I’m Not Ignoring My Kid, It’s Called ‘Independent Play’

My cousin has a great mantra when we get our kids together to play.

“Kids play with kids.”

We use the mantra when they inevitably interrupt us with various requests for food, complaints about boredom, or a general whining chorus of “Mom…” requests. This is especially meaningful coming from my cousin, because she and I share childhood memories filled with adult-free fun like writing, directing, and starring in plays in our grandmother’s basement or foraging through an imagined jungle in our grandfather’s garden.

 

Source: @lindsayprieksat via #sharetheeverymom

 

When our kids were younger, of course, it wasn’t as easy to step away and let the kids problem-solve or procure their own snacks. For all parents, especially when we have new babies, we may feel the pressure to be our child’s constant source of entertainment. We’re encouraged to play with our newborns and inundated with milestone meters of success. We want to ensure children are measuring up. But we don’t always need to be their sole source of engagement because independent play is also an essential part of healthy childhood development.

“Kids identify regulation skills through parents initially, and this helps them create secure attachments with themselves and the world which allows them to feel safe to explore independently,” said licensed social worker and therapist Anyssa Grendel.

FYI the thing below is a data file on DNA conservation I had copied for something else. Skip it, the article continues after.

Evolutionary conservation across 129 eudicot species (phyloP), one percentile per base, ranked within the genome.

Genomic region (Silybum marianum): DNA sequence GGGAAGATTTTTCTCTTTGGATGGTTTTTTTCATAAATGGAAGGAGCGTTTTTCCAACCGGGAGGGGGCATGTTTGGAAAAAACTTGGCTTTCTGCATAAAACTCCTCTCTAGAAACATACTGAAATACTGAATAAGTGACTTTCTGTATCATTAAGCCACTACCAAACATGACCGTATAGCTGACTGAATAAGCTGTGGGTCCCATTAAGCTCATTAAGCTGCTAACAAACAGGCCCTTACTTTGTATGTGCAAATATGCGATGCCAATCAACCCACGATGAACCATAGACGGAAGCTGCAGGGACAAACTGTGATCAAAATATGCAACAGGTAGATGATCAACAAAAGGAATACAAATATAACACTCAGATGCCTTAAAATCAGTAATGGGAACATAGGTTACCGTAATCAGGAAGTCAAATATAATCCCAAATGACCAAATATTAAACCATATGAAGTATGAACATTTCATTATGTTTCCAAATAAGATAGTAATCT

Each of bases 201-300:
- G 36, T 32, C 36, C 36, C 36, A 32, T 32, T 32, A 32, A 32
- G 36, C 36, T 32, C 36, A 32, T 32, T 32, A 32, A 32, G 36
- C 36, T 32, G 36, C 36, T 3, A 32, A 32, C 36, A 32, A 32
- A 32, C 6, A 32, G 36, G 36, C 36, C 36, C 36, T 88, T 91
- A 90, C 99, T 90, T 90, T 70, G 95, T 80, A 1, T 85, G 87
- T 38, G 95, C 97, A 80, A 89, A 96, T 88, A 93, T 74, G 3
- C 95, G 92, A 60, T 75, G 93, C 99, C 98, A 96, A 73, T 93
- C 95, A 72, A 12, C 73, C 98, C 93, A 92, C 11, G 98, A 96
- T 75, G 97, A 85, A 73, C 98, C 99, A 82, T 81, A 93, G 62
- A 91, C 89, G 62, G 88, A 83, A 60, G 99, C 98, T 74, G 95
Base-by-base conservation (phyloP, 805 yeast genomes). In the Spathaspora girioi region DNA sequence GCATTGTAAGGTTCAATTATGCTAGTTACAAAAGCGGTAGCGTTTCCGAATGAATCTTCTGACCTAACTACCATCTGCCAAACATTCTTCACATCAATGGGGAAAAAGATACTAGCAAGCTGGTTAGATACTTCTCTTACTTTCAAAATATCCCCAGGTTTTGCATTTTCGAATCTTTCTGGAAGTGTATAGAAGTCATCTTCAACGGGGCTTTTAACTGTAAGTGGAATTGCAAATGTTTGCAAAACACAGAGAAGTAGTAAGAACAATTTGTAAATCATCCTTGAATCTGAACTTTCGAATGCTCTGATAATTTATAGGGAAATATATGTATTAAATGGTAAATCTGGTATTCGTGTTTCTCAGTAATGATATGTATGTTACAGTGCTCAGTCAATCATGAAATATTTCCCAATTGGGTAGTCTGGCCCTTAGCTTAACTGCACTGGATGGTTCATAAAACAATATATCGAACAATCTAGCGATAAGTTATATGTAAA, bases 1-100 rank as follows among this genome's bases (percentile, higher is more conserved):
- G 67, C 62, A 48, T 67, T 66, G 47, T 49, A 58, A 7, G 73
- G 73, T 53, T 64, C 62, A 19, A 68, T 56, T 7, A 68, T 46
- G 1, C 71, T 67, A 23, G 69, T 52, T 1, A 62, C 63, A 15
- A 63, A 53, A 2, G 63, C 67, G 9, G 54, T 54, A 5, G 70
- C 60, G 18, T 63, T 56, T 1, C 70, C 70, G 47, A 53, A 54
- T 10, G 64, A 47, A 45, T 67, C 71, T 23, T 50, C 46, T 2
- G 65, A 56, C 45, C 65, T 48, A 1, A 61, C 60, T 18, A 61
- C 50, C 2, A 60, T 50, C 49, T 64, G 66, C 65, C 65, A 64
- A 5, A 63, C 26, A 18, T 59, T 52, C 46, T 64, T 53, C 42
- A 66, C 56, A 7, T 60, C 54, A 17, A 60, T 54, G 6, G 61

Source: @anna.joy via #sharetheeverymom

 

So, no, it’s not about ignoring them. Rather it’s about modeling play with them, then gradually stepping away for a few minutes (as long as they’re in a safe spot, of course.)

“Kids having the opportunity to self entertain and soothe creates a strong sense of self as they grow their social-emotional intelligence,” Grendel said.

Certain toys can help. Building blocks, magnet tiles, and playsets with figures all encourage open-ended play and develop new skills. Building a tower, for example, develops planning skills (thinking about how it will look) and problem-solving skills (what to do if it topples). Setting up play spaces within your view, like a pretend kitchen or play tent, allows you to be nearby if they need you, but lets your child lead the playtime.

And as they get older, you might also consider suggesting a basement Broadway production or backyard jungle adventure. Trust me, they’ll have fun—and remember it.

 

Read More: Stop the Mom Guilt—It’s OK for Your Child to Play Alone

 

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